Hung jury in Occupy Our Homes trial
8/8/2014, 5:55 p.m.
DECATUR The trial of evicted veteran Mark Harris and three Occupy Our Homes Atlanta members has ended with DeKalb State Court Judge Dax Lopez declaring a mistrial.
After 2 days of evidence, testimony, and powerful closing statements by both the prosecution and defense, the trial wrapped up late Thursday afternoon at the DeKalb County Courthouse in Decatur, with jurors beginning deliberations around 4:30pm. The jury was unable to reach a unanimous decision two hours later, at which point Judge Lopez sent everyone home, ordering everyone to return to court on Aug. 8.
By lunchtime on Friday, the jury made it clear that no progress had been made, leaving Judge Lopez with no choice but to declare a mistrial.
Throughout the trial, the state refused evidence presented by the defense including testimony by Lynn Szymoniak, the famed Florida attorney known for exposing Robosigning as an expert witness for the Justice Department. Despite that fact, the prosecution was unable to prove guilt beyond a reasonable doubt, failing to secure a verdict.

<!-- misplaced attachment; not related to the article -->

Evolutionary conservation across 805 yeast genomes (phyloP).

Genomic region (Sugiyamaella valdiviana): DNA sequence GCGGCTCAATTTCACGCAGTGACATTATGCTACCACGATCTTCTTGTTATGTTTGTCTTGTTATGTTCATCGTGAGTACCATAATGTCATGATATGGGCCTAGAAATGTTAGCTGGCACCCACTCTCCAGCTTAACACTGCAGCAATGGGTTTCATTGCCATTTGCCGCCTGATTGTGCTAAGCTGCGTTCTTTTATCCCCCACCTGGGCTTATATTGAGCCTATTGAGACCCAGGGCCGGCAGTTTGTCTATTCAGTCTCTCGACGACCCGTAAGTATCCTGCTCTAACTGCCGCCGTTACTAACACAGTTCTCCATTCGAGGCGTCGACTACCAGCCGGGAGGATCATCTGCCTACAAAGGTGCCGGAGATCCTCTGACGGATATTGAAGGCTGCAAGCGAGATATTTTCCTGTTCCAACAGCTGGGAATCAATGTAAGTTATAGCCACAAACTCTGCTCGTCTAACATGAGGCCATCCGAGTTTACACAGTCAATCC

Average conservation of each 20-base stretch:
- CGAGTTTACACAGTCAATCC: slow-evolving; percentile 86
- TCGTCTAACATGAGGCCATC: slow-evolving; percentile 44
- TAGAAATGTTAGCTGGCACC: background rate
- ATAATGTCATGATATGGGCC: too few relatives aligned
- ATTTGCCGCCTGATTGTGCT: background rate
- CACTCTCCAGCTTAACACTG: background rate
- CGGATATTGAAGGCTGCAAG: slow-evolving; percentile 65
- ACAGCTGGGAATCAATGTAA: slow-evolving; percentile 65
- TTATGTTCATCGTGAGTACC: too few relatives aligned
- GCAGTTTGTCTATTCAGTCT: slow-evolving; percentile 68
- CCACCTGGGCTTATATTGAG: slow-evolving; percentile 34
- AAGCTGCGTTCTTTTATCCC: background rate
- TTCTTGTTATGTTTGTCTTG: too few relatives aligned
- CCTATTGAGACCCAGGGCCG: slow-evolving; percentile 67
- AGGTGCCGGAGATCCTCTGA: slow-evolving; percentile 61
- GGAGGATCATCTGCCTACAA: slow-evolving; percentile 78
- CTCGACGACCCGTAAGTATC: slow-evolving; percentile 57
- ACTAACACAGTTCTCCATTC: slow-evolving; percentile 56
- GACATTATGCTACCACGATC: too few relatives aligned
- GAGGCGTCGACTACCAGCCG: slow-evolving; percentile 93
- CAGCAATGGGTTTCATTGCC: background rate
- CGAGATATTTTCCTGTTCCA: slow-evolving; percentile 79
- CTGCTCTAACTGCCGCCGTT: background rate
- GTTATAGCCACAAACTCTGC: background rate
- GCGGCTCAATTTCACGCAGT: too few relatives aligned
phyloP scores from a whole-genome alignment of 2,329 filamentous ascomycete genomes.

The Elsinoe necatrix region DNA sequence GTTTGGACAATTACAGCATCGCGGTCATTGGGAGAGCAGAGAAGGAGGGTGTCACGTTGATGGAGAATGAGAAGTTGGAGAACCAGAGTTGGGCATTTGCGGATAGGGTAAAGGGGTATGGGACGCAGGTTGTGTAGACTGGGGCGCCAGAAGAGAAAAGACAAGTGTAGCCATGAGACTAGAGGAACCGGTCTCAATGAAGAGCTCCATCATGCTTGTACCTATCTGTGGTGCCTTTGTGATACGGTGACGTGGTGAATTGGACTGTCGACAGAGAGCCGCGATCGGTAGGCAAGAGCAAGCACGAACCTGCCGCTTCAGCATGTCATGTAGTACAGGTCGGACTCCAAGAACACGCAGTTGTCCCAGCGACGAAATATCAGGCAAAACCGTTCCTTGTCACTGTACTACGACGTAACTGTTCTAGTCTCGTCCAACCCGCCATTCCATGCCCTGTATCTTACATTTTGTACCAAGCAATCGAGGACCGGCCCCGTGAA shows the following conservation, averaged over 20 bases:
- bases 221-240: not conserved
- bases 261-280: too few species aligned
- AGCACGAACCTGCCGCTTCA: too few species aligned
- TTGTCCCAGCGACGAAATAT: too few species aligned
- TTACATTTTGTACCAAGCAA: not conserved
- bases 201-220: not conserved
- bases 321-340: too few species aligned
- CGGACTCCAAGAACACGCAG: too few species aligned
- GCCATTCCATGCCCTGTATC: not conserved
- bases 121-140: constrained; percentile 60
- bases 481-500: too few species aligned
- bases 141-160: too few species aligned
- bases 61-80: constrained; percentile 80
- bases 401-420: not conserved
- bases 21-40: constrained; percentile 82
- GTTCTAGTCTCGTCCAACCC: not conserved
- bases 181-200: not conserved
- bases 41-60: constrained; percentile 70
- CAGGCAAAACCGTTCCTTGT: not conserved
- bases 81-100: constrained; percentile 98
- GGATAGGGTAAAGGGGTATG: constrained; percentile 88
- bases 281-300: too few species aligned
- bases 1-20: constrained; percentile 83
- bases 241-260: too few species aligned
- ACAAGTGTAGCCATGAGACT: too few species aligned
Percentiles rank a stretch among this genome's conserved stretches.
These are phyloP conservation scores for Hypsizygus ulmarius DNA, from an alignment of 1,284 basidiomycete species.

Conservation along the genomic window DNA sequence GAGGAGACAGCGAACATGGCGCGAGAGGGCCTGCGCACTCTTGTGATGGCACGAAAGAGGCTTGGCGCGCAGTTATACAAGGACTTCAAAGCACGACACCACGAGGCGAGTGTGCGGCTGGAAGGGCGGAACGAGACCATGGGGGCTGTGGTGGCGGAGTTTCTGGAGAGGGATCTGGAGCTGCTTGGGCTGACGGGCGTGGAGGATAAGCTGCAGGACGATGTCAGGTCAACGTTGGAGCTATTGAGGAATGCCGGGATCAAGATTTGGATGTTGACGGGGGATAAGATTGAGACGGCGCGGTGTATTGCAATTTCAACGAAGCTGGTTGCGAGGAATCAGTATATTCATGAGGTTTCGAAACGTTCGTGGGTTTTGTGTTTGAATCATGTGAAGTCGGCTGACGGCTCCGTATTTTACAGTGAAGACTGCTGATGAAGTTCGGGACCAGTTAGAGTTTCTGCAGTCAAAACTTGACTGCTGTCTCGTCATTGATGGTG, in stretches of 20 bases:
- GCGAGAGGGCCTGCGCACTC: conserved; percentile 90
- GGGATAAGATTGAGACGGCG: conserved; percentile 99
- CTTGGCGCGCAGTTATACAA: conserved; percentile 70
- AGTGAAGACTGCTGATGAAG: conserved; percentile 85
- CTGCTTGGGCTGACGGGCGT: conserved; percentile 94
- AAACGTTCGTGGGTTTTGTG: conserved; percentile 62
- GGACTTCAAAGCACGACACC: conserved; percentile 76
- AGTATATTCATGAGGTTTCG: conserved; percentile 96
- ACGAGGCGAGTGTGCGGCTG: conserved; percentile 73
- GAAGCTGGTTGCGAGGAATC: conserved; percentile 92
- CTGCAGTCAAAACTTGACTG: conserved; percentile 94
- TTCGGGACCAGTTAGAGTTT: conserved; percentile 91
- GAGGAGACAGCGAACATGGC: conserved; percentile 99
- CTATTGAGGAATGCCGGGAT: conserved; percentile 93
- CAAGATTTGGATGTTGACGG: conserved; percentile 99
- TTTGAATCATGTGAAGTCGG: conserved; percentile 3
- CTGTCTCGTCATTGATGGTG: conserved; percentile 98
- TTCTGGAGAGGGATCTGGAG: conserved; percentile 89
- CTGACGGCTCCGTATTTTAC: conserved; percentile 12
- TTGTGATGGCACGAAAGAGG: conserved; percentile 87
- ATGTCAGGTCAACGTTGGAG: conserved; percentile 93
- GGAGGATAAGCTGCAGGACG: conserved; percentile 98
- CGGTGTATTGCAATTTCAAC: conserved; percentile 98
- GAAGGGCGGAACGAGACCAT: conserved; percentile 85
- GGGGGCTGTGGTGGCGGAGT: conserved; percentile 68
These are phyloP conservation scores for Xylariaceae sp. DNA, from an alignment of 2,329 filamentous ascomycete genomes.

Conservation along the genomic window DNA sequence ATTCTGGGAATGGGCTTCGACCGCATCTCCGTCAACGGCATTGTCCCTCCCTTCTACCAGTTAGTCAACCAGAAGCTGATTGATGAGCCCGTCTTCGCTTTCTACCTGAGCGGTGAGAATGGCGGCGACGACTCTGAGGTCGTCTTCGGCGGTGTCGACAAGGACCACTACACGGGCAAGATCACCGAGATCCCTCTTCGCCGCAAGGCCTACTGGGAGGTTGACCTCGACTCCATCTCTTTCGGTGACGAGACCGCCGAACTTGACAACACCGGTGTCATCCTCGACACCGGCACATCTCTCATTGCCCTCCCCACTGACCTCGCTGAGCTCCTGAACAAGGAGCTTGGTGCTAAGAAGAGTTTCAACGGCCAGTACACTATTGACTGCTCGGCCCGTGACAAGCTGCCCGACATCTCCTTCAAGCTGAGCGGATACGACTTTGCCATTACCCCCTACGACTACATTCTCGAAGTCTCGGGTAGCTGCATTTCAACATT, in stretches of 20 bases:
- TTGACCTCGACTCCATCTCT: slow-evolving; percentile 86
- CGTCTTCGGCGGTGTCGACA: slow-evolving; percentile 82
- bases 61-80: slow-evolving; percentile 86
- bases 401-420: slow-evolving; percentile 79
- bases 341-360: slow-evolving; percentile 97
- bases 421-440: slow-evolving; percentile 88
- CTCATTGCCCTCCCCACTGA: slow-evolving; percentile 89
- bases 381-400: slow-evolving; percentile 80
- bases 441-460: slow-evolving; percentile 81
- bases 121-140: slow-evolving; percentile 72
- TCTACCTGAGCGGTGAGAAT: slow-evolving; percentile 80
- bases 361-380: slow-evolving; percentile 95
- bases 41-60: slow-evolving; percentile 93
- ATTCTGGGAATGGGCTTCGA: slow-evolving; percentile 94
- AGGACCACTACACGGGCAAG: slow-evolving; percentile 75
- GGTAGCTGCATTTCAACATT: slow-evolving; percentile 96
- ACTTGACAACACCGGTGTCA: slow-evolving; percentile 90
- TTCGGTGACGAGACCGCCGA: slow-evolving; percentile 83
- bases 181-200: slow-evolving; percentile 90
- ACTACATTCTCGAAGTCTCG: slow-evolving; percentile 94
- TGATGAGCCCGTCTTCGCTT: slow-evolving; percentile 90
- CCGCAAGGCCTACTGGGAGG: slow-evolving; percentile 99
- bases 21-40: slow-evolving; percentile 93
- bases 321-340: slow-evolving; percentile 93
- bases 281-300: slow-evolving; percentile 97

“This is a victory. Our clients were not convicted and they will remain free to continue in the fight for economic and social justice. As a legal team we have been inspired by our client’s courage,” said attorney Mawuli Davis of the Davis Bozeman Law firm, one of four lawyers who took up the defendants’ case. He was joined by attorneys Joshua Davis, Dionne McGee, and Shawn McCullers.
Like millions of Americans, Mark Harris, a Desert Storm veteran, lost his home to foreclosure in 2012. Determined to keep his home, Harris joined Occupy Our Homes Atlanta (OOHA) and mounted a nearly yearlong campaign to get mortgage holder Fannie Mae to negotiate. Their efforts included a trip to Washington to meet with top Fannie Mae officials directly.
Harris said he believed he was still engaged in good faith negotiations when Dekalb County Marshals showed up at the door to evict him in August 2013.
Harris, along with OOHA members Mariam Asad, Daniel Hanley, and Tim Franzen were arrested for peacefully resisting the eviction and charged with criminal trespassing.
The defendants each faced up to 2 years in jail if they had been convicted.